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With the Kids

'Out of Water' and into a child's fantasy

August 12, 2004|Lynne Heffley

Walking a tightrope, jumping on stilts and juggling fire, sabers and steel "poison" balls: They're all featured in circus and theater artist Nathan Stein's one-man tour de force, "A Fisherman Out of Water."

The show, playing Saturday as part of the John Anson Ford Amphitheatre's Big!World!Fun! eclectic family arts matinee series, is a multi-character combination of comedy, fable and circus artistry.

"It's not storytelling," Stein says, "it's story showing."

In the story, a fisherman rescues his adopted, fish-hating son from the wily clutches of an evil juggler King bent on destroying the world.

Stein, co-founder of the Mums, the veteran New Vaudevillian theater-circus troupe, is a master juggler himself. He adapted this zany signature piece from a centuries-old Japanese folk tale "King of the Black Art" and wove in messages about parent-child relationships, good against evil and safeguarding the environment ("without getting top agitprop about it," he says).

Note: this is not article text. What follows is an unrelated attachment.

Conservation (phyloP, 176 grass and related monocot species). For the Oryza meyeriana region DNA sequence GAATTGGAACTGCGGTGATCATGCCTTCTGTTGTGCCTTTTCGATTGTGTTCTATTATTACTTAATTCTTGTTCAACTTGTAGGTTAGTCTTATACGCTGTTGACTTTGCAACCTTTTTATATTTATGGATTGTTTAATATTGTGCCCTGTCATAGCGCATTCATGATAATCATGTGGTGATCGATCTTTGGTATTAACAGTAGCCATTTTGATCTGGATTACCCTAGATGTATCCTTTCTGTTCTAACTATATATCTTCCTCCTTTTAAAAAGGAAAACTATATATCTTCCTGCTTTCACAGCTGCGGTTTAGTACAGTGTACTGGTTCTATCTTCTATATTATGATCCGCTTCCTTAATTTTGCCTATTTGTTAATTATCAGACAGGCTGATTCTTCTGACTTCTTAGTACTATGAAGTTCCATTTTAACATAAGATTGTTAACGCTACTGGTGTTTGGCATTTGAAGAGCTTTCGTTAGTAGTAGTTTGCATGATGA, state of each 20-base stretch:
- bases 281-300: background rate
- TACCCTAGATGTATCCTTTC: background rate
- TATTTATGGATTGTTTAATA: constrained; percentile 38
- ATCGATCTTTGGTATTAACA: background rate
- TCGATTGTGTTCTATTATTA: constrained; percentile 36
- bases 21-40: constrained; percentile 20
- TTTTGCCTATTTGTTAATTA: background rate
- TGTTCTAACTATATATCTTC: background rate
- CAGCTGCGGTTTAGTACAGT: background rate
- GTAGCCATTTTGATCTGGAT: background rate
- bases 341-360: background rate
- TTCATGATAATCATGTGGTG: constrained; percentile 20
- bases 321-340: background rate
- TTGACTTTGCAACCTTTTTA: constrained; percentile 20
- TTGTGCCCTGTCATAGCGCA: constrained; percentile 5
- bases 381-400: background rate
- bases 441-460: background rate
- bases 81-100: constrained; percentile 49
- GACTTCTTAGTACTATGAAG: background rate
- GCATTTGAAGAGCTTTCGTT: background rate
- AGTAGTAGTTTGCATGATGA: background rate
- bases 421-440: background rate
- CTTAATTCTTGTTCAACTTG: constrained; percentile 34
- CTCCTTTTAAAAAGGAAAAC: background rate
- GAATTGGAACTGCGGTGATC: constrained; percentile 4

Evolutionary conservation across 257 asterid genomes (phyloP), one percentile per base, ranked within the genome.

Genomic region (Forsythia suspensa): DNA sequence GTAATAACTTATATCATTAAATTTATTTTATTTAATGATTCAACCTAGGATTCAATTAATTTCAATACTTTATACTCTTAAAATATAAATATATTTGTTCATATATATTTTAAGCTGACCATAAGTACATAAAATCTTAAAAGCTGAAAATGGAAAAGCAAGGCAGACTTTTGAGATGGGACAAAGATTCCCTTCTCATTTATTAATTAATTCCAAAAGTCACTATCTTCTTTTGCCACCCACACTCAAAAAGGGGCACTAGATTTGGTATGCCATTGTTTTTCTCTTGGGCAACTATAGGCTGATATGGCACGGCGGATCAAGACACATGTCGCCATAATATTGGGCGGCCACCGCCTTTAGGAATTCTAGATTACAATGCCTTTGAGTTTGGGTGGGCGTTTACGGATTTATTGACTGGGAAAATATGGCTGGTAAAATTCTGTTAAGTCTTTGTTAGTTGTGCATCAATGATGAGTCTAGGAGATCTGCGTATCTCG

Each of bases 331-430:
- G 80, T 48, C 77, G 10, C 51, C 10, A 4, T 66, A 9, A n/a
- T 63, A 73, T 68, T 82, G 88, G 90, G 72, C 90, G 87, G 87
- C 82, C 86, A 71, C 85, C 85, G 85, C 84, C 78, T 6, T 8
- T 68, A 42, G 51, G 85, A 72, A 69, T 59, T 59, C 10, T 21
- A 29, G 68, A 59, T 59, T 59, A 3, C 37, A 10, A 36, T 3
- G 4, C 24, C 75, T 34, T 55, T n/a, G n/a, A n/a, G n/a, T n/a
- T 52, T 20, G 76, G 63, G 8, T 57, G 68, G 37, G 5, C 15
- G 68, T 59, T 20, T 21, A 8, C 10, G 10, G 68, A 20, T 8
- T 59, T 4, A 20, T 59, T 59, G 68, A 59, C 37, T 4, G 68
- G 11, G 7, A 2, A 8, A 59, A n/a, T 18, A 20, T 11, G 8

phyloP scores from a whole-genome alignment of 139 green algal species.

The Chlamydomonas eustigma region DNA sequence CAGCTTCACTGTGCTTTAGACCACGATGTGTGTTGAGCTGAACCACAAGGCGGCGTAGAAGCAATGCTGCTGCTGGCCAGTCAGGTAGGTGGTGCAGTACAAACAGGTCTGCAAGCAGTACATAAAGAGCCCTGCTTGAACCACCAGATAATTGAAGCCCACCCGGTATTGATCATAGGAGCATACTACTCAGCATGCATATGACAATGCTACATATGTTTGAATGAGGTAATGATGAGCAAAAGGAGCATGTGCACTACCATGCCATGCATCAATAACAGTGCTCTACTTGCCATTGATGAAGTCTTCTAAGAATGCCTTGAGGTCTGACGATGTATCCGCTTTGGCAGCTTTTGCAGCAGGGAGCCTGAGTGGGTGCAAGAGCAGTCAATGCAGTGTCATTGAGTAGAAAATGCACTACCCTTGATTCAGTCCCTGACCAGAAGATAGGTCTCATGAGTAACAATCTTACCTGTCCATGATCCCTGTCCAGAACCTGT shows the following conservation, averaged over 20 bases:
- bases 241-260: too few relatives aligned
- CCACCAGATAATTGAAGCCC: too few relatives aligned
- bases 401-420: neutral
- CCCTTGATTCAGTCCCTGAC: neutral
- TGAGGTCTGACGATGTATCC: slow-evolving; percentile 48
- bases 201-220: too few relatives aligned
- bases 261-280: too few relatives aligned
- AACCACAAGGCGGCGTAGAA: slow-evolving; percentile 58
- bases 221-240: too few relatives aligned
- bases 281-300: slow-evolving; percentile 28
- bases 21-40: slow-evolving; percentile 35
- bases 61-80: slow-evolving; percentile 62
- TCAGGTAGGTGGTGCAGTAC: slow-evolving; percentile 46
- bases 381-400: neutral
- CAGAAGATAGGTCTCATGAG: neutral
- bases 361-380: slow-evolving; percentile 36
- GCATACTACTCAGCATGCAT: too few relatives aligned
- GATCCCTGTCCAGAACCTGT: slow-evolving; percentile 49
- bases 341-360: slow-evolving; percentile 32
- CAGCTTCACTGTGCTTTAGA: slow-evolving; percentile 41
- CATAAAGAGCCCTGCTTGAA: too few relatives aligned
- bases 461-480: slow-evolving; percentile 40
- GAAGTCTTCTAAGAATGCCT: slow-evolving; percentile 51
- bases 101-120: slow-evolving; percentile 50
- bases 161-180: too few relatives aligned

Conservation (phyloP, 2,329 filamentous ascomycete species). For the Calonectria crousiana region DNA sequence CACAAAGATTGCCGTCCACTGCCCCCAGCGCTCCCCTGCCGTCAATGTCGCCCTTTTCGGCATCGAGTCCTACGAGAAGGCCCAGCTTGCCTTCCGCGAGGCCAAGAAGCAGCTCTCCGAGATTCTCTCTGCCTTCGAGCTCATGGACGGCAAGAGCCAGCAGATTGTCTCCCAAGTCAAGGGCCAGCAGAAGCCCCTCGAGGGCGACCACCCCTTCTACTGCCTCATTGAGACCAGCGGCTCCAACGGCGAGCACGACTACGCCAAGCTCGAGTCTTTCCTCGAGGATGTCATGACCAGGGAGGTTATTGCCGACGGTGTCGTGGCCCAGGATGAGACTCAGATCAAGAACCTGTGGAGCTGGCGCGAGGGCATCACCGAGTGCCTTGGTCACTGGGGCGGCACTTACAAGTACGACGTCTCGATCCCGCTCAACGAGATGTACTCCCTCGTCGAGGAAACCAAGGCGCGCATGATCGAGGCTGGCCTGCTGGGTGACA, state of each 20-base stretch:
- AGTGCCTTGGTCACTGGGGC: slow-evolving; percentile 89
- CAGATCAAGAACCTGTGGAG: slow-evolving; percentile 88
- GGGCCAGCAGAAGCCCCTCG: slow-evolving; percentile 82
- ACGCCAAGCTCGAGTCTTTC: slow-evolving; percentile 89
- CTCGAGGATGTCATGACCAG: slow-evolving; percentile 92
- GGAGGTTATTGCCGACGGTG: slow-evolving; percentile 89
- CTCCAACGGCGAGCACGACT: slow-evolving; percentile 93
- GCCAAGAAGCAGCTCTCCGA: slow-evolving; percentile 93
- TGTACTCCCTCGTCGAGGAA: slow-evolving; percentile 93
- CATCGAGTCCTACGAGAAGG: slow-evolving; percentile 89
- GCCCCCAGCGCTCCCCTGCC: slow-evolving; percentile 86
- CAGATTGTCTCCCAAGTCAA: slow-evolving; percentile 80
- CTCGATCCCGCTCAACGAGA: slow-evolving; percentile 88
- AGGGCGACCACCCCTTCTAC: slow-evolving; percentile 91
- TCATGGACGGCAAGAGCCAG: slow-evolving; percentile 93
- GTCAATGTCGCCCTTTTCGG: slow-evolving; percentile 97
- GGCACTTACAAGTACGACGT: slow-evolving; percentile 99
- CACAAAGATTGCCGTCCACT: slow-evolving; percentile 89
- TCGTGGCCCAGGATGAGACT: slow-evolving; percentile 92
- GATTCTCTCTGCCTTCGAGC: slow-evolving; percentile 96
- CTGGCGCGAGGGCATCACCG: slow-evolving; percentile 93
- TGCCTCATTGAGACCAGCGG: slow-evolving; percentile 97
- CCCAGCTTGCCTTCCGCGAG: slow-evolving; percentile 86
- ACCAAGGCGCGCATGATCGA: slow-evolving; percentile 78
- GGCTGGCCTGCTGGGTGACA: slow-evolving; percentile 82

Stein involves the audience too, from the time he enters on stilts with a fishing pole and "fishes" for a couple of volunteers to hold a jump rope. At the end, he asks kids to help him figure out the moral of the tale.

"Don't pollute" is the obvious one, Stein says, but answers vary.

"Some say it's 'Don't go off with strangers.' At one point I have a big confetti cannon that explodes, and one kid said the moral was 'Don't litter.' Another said it was 'Try fish, you might like it.' "


"A Fisherman Out of Water," John Anson Ford Amphitheatre, 10 a.m. Saturday. Children 12 and younger, free; accompanying adults, $5. Reservations recommended. (323) 461-3673.

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